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How can I make myself be more attracted to the guys I know are right for me?
by Cait Robinson
Have a question for Miss Information? Email email@example.com.
Dear Miss Information,
I was with my ex for a year, and I really thought we had a future. He became my best friend. This man was the first person to really treat me with respect when it came to relationships; he always did what he could to make me happy, and I found myself doing things to make him happy as well. He was my world.
We're both active-duty military. He broke it off with me while I was deployed, and I was left heartbroken. I still don't understand what happened. His mother has talked to me about the breakup; she thinks he's scared of his feelings and will eventually figure them out.
He's contacted me a few times — when we broke up, he said, "I want to remain friends. I still care a lot about you, and it's not like I don't want to see you or talk to you ever again." I got a few messages since the breakup — things like "hey, how are you?" During one conversation he said it'd be nice to hear from me. I've played it cool and tried my best to not talk with him unless it's necessary, but I don't know what to do. He's still so important to me, and this has been by far the most "mature" breakup I've ever had.
Now, I'm on my way back, and he's picking me up at the airport. He offered — I messaged him and asked him to drop my car off at the airport the morning of my flight, because I didn't want to deal with it. Instead, now he's picking me up, and I'm terrified. How do I approach this? Of course I already have a cute outfit planned (not trying too hard, but I'll be damned if I look like I feel when he sees me for the first time!) and I am going to try my best to be calm, cool, and collected when I see him. I'm just scared I'm going to lose it. He's the love of my life, and I still want to be with him. I know that you can't chase a guy, though. I'm just confused. Any advice?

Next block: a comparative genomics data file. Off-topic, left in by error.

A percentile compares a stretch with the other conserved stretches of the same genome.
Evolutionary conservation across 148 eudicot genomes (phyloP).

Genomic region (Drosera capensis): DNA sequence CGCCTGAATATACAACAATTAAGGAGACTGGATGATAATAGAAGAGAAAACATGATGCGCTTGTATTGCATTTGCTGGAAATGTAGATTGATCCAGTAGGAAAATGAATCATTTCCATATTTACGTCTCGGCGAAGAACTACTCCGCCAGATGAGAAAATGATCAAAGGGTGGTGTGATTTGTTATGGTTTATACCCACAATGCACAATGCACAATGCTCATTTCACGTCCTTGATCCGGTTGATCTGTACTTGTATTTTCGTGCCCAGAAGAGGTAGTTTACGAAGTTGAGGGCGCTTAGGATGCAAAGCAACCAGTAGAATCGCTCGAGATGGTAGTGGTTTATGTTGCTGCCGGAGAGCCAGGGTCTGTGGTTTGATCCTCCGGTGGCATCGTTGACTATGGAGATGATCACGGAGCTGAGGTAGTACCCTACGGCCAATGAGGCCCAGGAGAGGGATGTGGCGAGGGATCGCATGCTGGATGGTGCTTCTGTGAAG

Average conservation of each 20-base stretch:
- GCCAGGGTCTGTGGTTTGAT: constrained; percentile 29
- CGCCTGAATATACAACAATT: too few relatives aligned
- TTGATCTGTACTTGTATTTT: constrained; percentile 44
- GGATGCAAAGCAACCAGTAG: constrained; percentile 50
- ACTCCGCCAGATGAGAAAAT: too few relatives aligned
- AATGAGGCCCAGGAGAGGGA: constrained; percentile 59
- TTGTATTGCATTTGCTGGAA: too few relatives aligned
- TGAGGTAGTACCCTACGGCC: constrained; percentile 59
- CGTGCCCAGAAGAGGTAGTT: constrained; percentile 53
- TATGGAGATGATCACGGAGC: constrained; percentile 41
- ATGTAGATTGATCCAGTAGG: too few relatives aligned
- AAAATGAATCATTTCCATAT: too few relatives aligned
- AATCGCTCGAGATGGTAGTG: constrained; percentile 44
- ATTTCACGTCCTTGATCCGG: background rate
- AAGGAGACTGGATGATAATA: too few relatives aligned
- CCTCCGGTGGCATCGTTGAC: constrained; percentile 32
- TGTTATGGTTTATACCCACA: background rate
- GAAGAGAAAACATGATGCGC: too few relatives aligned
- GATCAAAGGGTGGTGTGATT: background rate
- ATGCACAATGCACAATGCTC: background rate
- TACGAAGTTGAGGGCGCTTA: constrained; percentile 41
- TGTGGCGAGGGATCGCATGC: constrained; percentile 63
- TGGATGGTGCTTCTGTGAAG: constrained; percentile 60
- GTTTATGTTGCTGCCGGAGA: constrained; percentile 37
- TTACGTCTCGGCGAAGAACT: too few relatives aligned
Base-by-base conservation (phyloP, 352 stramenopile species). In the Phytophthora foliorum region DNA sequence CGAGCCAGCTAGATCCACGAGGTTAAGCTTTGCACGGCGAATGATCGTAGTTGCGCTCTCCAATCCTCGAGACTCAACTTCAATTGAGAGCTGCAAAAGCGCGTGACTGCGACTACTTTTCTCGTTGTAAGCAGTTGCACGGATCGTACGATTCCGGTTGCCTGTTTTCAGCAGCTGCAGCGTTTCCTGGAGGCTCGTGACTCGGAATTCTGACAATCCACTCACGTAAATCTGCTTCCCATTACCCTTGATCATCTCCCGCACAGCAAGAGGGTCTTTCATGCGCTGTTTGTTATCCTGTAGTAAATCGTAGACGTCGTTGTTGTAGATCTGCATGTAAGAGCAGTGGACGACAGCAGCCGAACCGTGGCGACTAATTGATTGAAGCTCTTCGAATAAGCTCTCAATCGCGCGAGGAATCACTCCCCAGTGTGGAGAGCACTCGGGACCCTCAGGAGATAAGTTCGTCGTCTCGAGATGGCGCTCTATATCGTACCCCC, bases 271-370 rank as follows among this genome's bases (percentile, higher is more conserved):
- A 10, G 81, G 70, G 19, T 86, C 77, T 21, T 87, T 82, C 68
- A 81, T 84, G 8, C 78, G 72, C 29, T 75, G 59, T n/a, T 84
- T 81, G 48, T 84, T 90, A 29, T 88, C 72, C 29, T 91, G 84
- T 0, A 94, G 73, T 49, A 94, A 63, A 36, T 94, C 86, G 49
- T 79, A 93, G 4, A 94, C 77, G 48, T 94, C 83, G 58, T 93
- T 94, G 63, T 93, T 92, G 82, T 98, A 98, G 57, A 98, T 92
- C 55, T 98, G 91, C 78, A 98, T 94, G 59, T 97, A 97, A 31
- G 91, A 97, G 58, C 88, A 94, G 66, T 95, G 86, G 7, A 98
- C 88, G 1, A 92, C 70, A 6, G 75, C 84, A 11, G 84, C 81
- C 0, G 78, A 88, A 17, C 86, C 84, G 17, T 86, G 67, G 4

— Chasing Army
Dear Chasing Army,
Your consolation prize for your boyfriend breaking things off is that you get to define what your immediate post-breakup relationship looks like. You're the one who's heartbroken, so you get to set the boundaries. Congratulations! Mindi here will show you to your car. Thank you for playing "Wheel of Devastation."
Focus here not on what you "should" do, but rather on how stable you feel. He wants to be friends, but it sounds like you're not ready. Put it in terms of a cost-benefit ratio: would hanging out with him cost you more in mental stability/general happiness than it would do you good? It sounds like it. If seeing him is going to make you backslide, politely thank him for the offer to pick you up, but tell him you've made other plans. Then make other plans. If he wants to be your friend now, he'll still want to be your friend a year from now, when seeing him won't hurt you. As long as you "want to be with him" romantically, you can't be his friend. Lingering attraction will only create tension and pain.
Maybe you decide the cost-benefit ratio skews in the other direction, and your joy at seeing him outweighs whatever pain it may cause. If you think that's the case, make sure you don't have any lurking lust or wishful thinking clouding your judgment. Are you fine being his friend? His fully-clothed, punch-on-the-arm, let-me-tell-you-about-the-girls-I-have-crushes-on buddy? If you're honestly in that place, then go forth and rebuild your relationship within these parameters. My guess is, though, that if you've put this much thought into your airport outfit, you're not in this place yet, and that's fine. It will take time.
In short, Chasing Army, your anxiety about seeing him again is a strong signal that you may not be ready to see him again. Trust your gut reaction. You can still be his friend, eventually. Just proceed slowly. See him on your terms and on your time, and the decision should feel much easier.
Dear Miss Information,